Compare any two graphics cards:
GeForce GTX 560 Ti vs Radeon HD 6970
IntroThe GeForce GTX 560 Ti has core speeds of 822 MHz on the GPU, and 1002 MHz on the 1024 MB of GDDR5 RAM. It features 384 SPUs along with 64 Texture Address Units and 32 Rasterization Operator Units.
Compare all that to the Radeon HD 6970, which has a clock speed of 880 MHz and a GDDR5 memory speed of 1375 MHz. It also makes use of a 256-bit bus, and makes use of a 40 nm design. It features 1536 SPUs, 96 TAUs, and 32 Raster Operation Units.
Battlefield Bad Company 2
Just Cause 2
Radeon HD 6970 wins
(Based entirely on the benchmarks listed above)
When combining all game benchmark scores on this page together, the Radeon HD 6970 wins overall, by 16 FPS. Please note that we do not have the results of every benchmark ever done for these cards, so the results may differ wildly in different games.
Power Usage and Theoretical Benchmarks
Power Consumption (Max TDP)
The Radeon HD 6970 should theoretically be quite a bit faster than the GeForce GTX 560 Ti overall. (explain)
Texel RateThe Radeon HD 6970 will be much (more or less 61%) faster with regards to AF than the GeForce GTX 560 Ti. (explain)
Pixel RateThe Radeon HD 6970 should be a small bit (more or less 7%) faster with regards to AA than the GeForce GTX 560 Ti, and also able to handle higher screen resolutions while still performing well. (explain)
Please note that the above 'benchmarks' are all just theoretical - the results were calculated based on the card's specifications, and real-world performance may (and probably will) vary at least a bit.
Price ComparisonPlease note that the price comparisons are based on search keywords, and might not be the exact same card listed on this page. We have no control over the accuracy of their search results.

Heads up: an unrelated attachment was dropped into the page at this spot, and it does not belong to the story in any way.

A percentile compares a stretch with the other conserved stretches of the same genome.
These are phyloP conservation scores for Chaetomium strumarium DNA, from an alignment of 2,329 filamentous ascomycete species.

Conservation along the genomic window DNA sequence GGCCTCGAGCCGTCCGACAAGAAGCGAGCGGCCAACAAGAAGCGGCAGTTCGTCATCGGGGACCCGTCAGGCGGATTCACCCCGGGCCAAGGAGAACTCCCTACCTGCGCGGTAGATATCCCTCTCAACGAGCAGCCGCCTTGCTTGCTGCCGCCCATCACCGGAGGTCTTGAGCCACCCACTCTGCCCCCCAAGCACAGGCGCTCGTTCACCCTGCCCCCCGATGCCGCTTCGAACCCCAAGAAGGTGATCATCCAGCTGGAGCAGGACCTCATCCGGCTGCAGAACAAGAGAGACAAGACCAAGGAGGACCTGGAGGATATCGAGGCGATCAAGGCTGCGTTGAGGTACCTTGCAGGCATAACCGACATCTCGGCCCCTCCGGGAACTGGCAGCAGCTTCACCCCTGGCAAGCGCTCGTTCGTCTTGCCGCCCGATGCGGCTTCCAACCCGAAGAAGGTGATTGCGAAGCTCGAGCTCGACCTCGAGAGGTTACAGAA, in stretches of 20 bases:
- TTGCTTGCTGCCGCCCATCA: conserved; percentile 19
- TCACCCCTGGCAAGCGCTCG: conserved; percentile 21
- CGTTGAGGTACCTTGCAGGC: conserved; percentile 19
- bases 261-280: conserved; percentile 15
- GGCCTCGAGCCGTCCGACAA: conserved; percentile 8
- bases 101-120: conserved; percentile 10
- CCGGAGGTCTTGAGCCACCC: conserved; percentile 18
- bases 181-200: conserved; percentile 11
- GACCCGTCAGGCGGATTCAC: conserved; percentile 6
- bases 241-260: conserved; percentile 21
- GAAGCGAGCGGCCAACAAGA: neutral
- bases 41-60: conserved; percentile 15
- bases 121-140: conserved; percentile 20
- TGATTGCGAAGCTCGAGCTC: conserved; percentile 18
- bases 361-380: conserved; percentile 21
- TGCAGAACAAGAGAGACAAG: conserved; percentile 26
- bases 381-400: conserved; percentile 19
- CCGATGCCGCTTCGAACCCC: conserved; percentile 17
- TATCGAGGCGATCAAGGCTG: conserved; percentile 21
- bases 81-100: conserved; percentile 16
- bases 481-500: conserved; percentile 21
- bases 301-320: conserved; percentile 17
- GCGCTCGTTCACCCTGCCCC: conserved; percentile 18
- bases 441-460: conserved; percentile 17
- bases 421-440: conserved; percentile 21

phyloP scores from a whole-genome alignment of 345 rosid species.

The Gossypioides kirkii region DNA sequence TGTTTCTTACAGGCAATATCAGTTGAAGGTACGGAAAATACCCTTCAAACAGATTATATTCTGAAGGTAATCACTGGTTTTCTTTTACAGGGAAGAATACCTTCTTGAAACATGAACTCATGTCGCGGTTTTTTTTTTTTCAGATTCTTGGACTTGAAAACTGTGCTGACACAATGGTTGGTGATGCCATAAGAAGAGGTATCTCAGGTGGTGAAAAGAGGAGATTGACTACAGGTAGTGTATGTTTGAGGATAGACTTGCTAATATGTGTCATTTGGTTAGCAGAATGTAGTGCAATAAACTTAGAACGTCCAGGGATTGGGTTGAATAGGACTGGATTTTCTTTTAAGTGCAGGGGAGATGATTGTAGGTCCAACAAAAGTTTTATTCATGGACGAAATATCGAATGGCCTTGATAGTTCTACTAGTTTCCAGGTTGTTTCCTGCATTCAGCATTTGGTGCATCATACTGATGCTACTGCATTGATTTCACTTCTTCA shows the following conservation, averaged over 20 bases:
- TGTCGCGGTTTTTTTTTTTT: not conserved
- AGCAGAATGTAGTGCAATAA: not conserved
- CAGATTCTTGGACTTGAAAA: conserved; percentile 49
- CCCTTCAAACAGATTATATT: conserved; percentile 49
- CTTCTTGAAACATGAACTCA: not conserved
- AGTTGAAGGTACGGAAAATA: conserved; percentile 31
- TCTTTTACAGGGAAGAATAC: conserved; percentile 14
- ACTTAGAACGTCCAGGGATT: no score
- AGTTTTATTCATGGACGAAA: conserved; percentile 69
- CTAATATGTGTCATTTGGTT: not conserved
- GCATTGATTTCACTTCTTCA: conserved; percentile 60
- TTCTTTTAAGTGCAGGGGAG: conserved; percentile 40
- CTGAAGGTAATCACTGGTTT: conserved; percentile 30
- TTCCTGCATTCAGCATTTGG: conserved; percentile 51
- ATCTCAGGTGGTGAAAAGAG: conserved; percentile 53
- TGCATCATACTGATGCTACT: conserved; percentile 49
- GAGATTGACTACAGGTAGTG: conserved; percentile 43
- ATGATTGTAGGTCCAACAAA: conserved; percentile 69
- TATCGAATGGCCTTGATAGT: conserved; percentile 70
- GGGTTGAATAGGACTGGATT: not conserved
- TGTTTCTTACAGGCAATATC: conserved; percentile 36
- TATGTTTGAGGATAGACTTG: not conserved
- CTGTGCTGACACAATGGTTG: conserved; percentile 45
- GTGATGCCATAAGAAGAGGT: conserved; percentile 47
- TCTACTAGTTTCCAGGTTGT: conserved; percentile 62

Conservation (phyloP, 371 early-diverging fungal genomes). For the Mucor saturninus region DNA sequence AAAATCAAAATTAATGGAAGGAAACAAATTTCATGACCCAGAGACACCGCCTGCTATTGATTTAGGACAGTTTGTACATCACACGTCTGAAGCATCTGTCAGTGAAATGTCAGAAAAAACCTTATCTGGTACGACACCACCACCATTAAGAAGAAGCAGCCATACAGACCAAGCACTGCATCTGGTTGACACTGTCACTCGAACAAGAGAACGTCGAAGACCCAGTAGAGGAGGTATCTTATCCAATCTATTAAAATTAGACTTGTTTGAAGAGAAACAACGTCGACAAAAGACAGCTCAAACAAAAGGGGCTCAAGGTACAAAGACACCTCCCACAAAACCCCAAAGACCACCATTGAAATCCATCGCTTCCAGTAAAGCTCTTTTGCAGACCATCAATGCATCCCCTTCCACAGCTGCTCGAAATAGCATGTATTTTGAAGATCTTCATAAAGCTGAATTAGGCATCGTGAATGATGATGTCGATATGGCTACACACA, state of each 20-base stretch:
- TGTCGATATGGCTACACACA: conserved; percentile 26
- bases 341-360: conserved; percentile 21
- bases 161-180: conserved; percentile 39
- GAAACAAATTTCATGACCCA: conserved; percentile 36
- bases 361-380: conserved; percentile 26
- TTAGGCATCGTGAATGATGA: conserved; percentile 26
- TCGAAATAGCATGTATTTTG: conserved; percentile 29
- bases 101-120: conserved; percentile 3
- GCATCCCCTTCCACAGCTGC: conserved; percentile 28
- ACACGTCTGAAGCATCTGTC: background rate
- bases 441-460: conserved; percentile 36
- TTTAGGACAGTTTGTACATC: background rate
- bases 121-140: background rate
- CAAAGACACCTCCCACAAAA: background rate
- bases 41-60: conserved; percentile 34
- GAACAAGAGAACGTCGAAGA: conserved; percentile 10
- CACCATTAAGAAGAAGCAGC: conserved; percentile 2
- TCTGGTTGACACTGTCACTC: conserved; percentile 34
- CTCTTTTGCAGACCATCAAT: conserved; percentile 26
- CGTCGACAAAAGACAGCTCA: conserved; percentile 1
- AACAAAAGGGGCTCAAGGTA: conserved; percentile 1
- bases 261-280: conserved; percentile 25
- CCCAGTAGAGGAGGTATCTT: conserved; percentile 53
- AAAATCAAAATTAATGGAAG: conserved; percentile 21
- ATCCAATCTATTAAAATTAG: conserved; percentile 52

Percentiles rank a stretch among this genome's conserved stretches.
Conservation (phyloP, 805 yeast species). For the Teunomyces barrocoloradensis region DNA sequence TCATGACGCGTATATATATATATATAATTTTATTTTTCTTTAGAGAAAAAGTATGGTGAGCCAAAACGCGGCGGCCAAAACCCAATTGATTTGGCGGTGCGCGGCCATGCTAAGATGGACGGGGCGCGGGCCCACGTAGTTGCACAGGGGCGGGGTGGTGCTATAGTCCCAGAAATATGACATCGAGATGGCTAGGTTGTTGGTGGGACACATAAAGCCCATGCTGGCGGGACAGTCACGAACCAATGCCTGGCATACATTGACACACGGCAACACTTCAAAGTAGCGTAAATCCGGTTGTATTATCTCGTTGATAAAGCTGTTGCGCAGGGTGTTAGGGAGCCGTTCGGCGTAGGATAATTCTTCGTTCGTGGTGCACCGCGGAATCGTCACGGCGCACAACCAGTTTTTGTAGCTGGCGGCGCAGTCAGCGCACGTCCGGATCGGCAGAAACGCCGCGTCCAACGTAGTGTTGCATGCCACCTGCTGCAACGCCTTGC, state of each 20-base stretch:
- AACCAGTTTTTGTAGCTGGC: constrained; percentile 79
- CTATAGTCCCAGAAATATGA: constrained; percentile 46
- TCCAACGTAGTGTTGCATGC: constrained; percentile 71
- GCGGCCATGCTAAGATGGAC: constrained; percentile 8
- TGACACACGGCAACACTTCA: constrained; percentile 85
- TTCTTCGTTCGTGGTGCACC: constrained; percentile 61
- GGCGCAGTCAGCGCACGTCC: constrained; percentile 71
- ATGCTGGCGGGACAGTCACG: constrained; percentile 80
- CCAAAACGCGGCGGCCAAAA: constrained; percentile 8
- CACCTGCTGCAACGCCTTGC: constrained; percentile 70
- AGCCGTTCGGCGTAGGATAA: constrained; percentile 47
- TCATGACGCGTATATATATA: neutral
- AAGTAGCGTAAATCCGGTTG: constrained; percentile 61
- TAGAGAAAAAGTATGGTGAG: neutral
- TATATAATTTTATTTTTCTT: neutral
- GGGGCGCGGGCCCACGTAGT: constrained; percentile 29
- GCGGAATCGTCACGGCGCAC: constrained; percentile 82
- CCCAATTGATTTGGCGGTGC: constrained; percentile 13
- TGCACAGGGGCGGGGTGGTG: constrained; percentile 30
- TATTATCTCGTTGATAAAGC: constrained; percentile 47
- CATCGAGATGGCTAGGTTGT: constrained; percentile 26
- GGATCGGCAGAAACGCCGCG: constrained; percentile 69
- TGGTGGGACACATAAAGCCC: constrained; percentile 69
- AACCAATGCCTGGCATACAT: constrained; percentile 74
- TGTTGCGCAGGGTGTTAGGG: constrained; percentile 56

Memory Bandwidth: Bandwidth is the maximum amount of information (counted in megabytes per second) that can be transported over the external memory interface in one second. It's worked out by multiplying the bus width by the speed of its memory. If it uses DDR type memory, the result should be multiplied by 2 once again. If it uses DDR5, multiply by 4 instead. The higher the bandwidth is, the faster the card will be in general. It especially helps with AA, HDR and high resolutions.
Texel Rate: Texel rate is the maximum amount of texture map elements (texels) that can be processed in one second. This figure is calculated by multiplying the total texture units of the card by the core clock speed of the chip. The higher this number, the better the video card will be at handling texture filtering (anisotropic filtering - AF). It is measured in millions of texels applied in one second.
Pixel Rate: Pixel rate is the maximum number of pixels that the graphics card can possibly record to its local memory per second - measured in millions of pixels per second. The figure is worked out by multiplying the number of Render Output Units by the clock speed of the card. ROPs (Raster Operations Pipelines - also sometimes called Render Output Units) are responsible for outputting the pixels (image) to the screen. The actual pixel rate is also dependant on quite a few other factors, most notably the memory bandwidth of the card - the lower the bandwidth is, the lower the potential to reach the maximum fill rate.